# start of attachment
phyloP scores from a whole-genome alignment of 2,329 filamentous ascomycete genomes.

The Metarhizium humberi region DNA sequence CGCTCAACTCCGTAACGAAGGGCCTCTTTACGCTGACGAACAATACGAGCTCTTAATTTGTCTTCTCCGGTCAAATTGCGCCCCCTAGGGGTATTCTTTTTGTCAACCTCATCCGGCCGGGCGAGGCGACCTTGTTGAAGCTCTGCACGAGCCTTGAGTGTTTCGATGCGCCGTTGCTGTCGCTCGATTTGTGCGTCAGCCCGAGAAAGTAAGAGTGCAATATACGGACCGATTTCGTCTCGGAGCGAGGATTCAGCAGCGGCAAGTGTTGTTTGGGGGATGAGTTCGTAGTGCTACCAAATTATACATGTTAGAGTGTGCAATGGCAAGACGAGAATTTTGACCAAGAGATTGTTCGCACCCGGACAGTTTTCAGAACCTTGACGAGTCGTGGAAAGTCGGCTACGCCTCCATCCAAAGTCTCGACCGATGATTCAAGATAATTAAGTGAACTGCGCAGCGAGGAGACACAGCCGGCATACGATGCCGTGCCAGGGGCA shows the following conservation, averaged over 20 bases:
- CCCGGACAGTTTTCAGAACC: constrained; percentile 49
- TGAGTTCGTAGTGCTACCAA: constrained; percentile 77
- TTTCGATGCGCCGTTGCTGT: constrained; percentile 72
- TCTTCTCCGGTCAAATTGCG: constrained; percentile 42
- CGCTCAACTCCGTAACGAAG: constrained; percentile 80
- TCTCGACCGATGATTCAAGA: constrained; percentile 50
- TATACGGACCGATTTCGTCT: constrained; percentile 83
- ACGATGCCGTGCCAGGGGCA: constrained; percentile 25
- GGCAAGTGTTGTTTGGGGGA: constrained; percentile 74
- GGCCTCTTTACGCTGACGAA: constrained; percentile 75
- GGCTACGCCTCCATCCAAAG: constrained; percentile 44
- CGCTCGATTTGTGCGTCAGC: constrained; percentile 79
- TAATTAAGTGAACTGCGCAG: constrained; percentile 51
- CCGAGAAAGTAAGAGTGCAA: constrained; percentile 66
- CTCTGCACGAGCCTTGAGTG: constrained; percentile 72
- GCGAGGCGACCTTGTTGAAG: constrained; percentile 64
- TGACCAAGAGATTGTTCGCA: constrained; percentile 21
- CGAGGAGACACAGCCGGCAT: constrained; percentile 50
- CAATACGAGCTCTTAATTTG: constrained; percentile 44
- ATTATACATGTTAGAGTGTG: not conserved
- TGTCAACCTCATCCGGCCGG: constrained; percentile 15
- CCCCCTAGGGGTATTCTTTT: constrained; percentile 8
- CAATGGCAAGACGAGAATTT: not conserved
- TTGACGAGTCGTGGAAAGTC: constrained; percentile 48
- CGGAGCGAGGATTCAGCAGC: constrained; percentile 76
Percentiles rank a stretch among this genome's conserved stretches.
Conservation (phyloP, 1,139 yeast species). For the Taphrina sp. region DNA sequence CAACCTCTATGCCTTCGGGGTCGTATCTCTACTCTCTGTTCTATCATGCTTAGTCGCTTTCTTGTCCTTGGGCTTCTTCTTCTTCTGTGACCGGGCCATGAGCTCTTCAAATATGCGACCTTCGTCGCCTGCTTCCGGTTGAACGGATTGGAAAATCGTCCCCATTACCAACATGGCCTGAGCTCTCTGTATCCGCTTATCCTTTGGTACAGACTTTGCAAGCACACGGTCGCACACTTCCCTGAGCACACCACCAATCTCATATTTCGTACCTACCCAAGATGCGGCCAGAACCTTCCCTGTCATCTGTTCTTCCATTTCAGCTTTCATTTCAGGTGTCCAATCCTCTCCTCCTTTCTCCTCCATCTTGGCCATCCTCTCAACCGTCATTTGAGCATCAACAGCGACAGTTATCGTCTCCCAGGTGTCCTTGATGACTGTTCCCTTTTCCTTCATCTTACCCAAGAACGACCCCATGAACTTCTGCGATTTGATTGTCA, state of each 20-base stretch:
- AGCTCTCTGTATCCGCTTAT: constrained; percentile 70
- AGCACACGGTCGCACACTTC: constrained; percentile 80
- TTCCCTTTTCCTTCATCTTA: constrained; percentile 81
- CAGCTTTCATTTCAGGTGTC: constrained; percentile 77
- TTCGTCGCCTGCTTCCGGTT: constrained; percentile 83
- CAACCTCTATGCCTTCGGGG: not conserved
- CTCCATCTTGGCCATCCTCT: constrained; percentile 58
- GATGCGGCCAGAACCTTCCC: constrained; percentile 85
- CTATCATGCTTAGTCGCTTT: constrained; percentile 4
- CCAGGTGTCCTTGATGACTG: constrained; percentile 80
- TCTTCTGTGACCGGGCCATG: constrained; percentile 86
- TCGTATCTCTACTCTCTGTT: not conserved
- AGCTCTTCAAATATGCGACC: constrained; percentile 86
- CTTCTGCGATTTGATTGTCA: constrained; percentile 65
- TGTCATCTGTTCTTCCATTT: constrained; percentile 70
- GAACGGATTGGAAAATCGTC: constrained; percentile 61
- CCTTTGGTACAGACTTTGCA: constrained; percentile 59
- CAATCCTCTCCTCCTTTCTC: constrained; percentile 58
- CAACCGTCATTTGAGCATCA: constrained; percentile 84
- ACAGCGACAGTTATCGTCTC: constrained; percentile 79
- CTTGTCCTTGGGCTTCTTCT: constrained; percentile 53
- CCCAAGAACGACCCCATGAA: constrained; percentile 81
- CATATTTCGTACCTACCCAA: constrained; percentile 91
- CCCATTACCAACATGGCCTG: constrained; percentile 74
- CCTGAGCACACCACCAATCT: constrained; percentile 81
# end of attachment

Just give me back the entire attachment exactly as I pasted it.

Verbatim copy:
phyloP scores from a whole-genome alignment of 2,329 filamentous ascomycete genomes.

The Metarhizium humberi region DNA sequence CGCTCAACTCCGTAACGAAGGGCCTCTTTACGCTGACGAACAATACGAGCTCTTAATTTGTCTTCTCCGGTCAAATTGCGCCCCCTAGGGGTATTCTTTTTGTCAACCTCATCCGGCCGGGCGAGGCGACCTTGTTGAAGCTCTGCACGAGCCTTGAGTGTTTCGATGCGCCGTTGCTGTCGCTCGATTTGTGCGTCAGCCCGAGAAAGTAAGAGTGCAATATACGGACCGATTTCGTCTCGGAGCGAGGATTCAGCAGCGGCAAGTGTTGTTTGGGGGATGAGTTCGTAGTGCTACCAAATTATACATGTTAGAGTGTGCAATGGCAAGACGAGAATTTTGACCAAGAGATTGTTCGCACCCGGACAGTTTTCAGAACCTTGACGAGTCGTGGAAAGTCGGCTACGCCTCCATCCAAAGTCTCGACCGATGATTCAAGATAATTAAGTGAACTGCGCAGCGAGGAGACACAGCCGGCATACGATGCCGTGCCAGGGGCA shows the following conservation, averaged over 20 bases:
- CCCGGACAGTTTTCAGAACC: constrained; percentile 49
- TGAGTTCGTAGTGCTACCAA: constrained; percentile 77
- TTTCGATGCGCCGTTGCTGT: constrained; percentile 72
- TCTTCTCCGGTCAAATTGCG: constrained; percentile 42
- CGCTCAACTCCGTAACGAAG: constrained; percentile 80
- TCTCGACCGATGATTCAAGA: constrained; percentile 50
- TATACGGACCGATTTCGTCT: constrained; percentile 83
- ACGATGCCGTGCCAGGGGCA: constrained; percentile 25
- GGCAAGTGTTGTTTGGGGGA: constrained; percentile 74
- GGCCTCTTTACGCTGACGAA: constrained; percentile 75
- GGCTACGCCTCCATCCAAAG: constrained; percentile 44
- CGCTCGATTTGTGCGTCAGC: constrained; percentile 79
- TAATTAAGTGAACTGCGCAG: constrained; percentile 51
- CCGAGAAAGTAAGAGTGCAA: constrained; percentile 66
- CTCTGCACGAGCCTTGAGTG: constrained; percentile 72
- GCGAGGCGACCTTGTTGAAG: constrained; percentile 64
- TGACCAAGAGATTGTTCGCA: constrained; percentile 21
- CGAGGAGACACAGCCGGCAT: constrained; percentile 50
- CAATACGAGCTCTTAATTTG: constrained; percentile 44
- ATTATACATGTTAGAGTGTG: not conserved
- TGTCAACCTCATCCGGCCGG: constrained; percentile 15
- CCCCCTAGGGGTATTCTTTT: constrained; percentile 8
- CAATGGCAAGACGAGAATTT: not conserved
- TTGACGAGTCGTGGAAAGTC: constrained; percentile 48
- CGGAGCGAGGATTCAGCAGC: constrained; percentile 76
Percentiles rank a stretch among this genome's conserved stretches.
Conservation (phyloP, 1,139 yeast species). For the Taphrina sp. region DNA sequence CAACCTCTATGCCTTCGGGGTCGTATCTCTACTCTCTGTTCTATCATGCTTAGTCGCTTTCTTGTCCTTGGGCTTCTTCTTCTTCTGTGACCGGGCCATGAGCTCTTCAAATATGCGACCTTCGTCGCCTGCTTCCGGTTGAACGGATTGGAAAATCGTCCCCATTACCAACATGGCCTGAGCTCTCTGTATCCGCTTATCCTTTGGTACAGACTTTGCAAGCACACGGTCGCACACTTCCCTGAGCACACCACCAATCTCATATTTCGTACCTACCCAAGATGCGGCCAGAACCTTCCCTGTCATCTGTTCTTCCATTTCAGCTTTCATTTCAGGTGTCCAATCCTCTCCTCCTTTCTCCTCCATCTTGGCCATCCTCTCAACCGTCATTTGAGCATCAACAGCGACAGTTATCGTCTCCCAGGTGTCCTTGATGACTGTTCCCTTTTCCTTCATCTTACCCAAGAACGACCCCATGAACTTCTGCGATTTGATTGTCA, state of each 20-base stretch:
- AGCTCTCTGTATCCGCTTAT: constrained; percentile 70
- AGCACACGGTCGCACACTTC: constrained; percentile 80
- TTCCCTTTTCCTTCATCTTA: constrained; percentile 81
- CAGCTTTCATTTCAGGTGTC: constrained; percentile 77
- TTCGTCGCCTGCTTCCGGTT: constrained; percentile 83
- CAACCTCTATGCCTTCGGGG: not conserved
- CTCCATCTTGGCCATCCTCT: constrained; percentile 58
- GATGCGGCCAGAACCTTCCC: constrained; percentile 85
- CTATCATGCTTAGTCGCTTT: constrained; percentile 4
- CCAGGTGTCCTTGATGACTG: constrained; percentile 80
- TCTTCTGTGACCGGGCCATG: constrained; percentile 86
- TCGTATCTCTACTCTCTGTT: not conserved
- AGCTCTTCAAATATGCGACC: constrained; percentile 86
- CTTCTGCGATTTGATTGTCA: constrained; percentile 65
- TGTCATCTGTTCTTCCATTT: constrained; percentile 70
- GAACGGATTGGAAAATCGTC: constrained; percentile 61
- CCTTTGGTACAGACTTTGCA: constrained; percentile 59
- CAATCCTCTCCTCCTTTCTC: constrained; percentile 58
- CAACCGTCATTTGAGCATCA: constrained; percentile 84
- ACAGCGACAGTTATCGTCTC: constrained; percentile 79
- CTTGTCCTTGGGCTTCTTCT: constrained; percentile 53
- CCCAAGAACGACCCCATGAA: constrained; percentile 81
- CATATTTCGTACCTACCCAA: constrained; percentile 91
- CCCATTACCAACATGGCCTG: constrained; percentile 74
- CCTGAGCACACCACCAATCT: constrained; percentile 81